Tuesday, December 9, 2008

A Few Things To Ponder Regarding Future Networks

Why do so many in P2P and academics think that IPv6 will be the end of NATs and all to all connectivity will be restored?  I think there a few fallacies with these comments.  First and most importantly the purpose of most firewalls and NATs in businesses and education right now is to provide isolation so that all traffic must pass through a single entry point, be filtered, and then finally delivered.  A good firewall should prevent a user from sending an incoming packet into a firewalled network until a machine inside that firewall has established a need for that connection.  Given all the arguments for openness, how does this model work in the future?  Are admins to leave all ports to internal machines open?  Should there be a communication mechanism between the firewall and the users machine informing him that someone wants to communicate with him on such and such a port.  If we make things more complicated, the lay user will be caught up in the storm.  If listening to those not in this field about their difficulties has taught me one thing, its that things are not simple enough.  Obviously there should be room for those who want to tweak things themselves, but adding complexity at the users' end will not make things easier.  Since IPv6 has already been well defined, there needs to be some way to guarantee integrity between two points in a network and the only way to do that over the entire Internet is through the user of overlays.  The overlay needs to have support for users who only want to make outgoing connections, the ability to find faults in the underlying network and route packets around it, the overlay needs to be self-organizing, the overlay could even potentially be used to handle traffic control such that optimal paths for latency and bandwidth are taken rather than static routes.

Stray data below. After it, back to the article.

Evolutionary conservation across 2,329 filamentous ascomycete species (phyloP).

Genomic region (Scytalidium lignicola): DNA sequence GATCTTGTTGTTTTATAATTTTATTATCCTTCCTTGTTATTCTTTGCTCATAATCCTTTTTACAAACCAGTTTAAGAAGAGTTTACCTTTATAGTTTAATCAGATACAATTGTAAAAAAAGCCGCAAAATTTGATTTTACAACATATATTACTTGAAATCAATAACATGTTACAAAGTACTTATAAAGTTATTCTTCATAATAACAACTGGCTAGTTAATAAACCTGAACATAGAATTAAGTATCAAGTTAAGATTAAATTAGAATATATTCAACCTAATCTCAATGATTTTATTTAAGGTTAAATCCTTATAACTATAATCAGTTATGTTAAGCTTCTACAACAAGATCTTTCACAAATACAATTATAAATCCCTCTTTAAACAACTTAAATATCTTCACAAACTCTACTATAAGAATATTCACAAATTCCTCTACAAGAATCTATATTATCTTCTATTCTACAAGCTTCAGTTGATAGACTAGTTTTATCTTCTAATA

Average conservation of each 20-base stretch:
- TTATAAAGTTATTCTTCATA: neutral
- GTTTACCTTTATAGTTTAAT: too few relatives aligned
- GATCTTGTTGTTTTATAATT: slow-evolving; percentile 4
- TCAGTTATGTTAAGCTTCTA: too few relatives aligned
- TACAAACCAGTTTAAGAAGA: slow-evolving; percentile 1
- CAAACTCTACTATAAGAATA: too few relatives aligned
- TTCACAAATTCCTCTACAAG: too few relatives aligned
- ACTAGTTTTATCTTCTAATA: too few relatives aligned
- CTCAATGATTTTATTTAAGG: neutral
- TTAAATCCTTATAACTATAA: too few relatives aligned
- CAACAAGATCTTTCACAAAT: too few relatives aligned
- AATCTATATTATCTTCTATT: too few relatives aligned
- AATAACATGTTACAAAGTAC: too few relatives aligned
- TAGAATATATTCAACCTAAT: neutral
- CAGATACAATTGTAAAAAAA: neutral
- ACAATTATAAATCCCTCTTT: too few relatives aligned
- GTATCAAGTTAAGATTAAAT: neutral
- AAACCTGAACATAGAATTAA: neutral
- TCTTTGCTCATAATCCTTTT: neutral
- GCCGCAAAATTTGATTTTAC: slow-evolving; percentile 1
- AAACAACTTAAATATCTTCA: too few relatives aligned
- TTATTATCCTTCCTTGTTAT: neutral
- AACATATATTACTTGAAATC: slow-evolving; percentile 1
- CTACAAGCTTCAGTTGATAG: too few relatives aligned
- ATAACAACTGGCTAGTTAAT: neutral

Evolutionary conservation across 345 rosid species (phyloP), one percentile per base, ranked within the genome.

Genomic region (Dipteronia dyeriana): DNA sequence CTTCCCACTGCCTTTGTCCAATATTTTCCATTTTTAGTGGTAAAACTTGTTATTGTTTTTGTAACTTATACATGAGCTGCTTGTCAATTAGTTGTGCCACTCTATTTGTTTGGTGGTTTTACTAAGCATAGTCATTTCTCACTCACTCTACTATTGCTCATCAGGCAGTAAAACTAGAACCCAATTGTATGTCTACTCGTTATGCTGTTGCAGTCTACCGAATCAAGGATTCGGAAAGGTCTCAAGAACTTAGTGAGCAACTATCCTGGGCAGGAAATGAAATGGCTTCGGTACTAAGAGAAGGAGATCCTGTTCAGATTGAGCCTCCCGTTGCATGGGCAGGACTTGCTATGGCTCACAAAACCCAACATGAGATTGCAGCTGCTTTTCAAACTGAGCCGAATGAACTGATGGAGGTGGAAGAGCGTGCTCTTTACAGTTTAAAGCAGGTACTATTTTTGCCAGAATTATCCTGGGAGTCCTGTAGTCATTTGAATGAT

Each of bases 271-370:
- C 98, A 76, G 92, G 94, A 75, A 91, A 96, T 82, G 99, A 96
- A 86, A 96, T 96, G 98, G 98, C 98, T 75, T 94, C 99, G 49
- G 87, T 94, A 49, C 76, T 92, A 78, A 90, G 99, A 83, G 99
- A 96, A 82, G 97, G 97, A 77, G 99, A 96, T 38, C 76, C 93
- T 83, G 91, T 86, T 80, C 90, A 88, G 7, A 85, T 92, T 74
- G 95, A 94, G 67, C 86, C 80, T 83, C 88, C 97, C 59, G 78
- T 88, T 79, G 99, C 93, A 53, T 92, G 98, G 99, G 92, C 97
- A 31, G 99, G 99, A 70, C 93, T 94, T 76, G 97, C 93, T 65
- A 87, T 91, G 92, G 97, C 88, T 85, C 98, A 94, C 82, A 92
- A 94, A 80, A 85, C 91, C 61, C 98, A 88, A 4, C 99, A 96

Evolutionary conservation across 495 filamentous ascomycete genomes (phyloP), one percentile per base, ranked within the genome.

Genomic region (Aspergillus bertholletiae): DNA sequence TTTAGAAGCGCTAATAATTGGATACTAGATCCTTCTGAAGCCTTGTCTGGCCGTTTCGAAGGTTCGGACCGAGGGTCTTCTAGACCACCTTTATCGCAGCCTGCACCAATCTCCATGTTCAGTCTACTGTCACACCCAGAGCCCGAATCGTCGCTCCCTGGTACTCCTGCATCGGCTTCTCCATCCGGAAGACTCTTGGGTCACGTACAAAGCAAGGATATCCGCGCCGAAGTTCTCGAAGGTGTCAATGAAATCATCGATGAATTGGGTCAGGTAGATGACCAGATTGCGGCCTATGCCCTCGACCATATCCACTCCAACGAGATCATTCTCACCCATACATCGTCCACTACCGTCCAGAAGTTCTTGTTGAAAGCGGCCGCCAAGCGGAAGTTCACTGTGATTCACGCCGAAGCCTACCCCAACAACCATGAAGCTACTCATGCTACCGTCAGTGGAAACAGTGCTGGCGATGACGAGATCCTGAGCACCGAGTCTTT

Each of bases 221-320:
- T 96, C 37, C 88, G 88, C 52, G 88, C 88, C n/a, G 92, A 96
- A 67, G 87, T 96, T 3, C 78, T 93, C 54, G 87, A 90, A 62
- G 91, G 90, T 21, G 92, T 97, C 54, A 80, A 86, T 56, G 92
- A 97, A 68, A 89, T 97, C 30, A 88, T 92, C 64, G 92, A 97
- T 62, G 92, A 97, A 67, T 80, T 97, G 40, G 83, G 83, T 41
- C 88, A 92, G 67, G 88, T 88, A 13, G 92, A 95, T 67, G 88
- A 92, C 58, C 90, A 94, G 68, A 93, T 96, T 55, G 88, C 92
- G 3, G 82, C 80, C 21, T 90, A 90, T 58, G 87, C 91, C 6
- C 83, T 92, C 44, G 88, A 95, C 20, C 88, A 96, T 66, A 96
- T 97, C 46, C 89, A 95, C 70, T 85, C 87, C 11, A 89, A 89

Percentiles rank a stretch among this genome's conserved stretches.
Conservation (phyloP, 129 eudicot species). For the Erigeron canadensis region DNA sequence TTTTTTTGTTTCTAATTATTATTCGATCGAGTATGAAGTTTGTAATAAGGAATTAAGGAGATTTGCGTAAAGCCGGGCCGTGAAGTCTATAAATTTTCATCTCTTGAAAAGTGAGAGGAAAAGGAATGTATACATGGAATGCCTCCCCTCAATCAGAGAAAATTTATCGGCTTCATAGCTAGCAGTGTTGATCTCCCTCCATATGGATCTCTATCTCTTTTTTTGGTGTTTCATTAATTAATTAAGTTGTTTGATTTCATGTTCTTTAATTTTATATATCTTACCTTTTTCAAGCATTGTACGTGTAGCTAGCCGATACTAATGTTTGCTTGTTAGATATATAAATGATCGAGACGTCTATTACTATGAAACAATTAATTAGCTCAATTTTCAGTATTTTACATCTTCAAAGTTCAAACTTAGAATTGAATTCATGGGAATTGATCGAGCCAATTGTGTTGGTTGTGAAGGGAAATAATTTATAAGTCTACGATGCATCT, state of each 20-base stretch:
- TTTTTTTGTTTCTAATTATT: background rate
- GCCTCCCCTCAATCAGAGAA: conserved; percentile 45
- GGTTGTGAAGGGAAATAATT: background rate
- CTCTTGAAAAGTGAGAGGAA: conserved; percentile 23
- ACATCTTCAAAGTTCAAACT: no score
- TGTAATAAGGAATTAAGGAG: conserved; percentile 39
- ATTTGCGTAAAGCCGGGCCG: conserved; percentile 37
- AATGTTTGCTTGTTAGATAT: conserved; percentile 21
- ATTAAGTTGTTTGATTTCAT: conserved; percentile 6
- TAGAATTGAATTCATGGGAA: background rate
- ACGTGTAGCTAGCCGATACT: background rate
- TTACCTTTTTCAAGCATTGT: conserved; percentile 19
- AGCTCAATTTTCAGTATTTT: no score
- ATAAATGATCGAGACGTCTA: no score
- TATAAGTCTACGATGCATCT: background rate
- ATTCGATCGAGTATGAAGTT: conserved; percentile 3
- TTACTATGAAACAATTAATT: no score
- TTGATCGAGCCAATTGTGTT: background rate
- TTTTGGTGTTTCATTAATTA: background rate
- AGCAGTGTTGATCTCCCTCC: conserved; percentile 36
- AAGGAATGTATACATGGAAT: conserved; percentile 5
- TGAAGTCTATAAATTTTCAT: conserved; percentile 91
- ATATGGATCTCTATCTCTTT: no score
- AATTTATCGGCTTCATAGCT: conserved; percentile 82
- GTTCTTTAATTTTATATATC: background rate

I am not all knowing, but I am certainly smart enough to realize that the solution to P2P and distributed computing will not be IPv6.  It may help to some degree.  The bottom line, however, is that we need to develop techniques that protect the user as much as possible while still proving the richest content.

The idea that if we send a message to our router, letting him know, hey we want to connect to so and so, let his messages through, has a nice ring to it.  Will routers support it?  That I do not know, but that only solves the problem of end to end connectivity in non-faulty systems.  There is still the issue of faulty areas in the network and non-optimal routes.

Coming back... it appears this idea of using a third party to route already exists both in Skype and for Mobile IP.  It is called Triangular Routing.  Jeez... people are smart :).

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